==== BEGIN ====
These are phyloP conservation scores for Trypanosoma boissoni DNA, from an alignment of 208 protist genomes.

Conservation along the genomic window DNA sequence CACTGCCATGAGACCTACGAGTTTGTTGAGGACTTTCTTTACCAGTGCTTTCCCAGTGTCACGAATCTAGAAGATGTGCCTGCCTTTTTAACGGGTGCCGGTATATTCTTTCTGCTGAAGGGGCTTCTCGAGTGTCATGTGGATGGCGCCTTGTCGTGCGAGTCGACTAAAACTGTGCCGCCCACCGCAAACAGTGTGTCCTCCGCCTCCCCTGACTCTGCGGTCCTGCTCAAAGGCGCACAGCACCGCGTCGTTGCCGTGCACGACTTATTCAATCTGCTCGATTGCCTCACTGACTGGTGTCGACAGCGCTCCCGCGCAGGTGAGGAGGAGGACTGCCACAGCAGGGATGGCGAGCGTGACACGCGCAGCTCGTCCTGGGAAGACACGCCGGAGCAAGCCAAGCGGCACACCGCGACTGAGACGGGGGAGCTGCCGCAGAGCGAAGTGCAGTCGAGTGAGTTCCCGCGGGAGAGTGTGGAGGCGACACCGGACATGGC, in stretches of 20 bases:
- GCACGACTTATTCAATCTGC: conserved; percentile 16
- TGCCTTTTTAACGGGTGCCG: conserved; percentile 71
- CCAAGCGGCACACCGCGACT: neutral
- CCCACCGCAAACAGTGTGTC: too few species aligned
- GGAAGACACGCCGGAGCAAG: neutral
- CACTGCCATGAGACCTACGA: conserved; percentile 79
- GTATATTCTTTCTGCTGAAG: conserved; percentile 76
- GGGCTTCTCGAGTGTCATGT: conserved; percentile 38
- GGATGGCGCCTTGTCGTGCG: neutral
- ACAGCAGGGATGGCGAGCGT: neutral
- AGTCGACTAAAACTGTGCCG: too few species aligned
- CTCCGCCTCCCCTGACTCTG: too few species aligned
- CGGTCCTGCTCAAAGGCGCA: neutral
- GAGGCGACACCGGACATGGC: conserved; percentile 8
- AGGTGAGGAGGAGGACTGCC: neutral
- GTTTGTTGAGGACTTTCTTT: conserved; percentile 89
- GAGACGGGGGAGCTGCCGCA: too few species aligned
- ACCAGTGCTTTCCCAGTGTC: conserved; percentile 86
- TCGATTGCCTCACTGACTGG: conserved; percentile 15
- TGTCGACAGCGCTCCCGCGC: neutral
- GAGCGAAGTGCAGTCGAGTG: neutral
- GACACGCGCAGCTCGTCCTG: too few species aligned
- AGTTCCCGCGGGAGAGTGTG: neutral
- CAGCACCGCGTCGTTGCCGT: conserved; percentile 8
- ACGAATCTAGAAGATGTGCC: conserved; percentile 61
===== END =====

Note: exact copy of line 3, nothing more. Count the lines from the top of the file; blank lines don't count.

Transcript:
- GCACGACTTATTCAATCTGC: conserved; percentile 16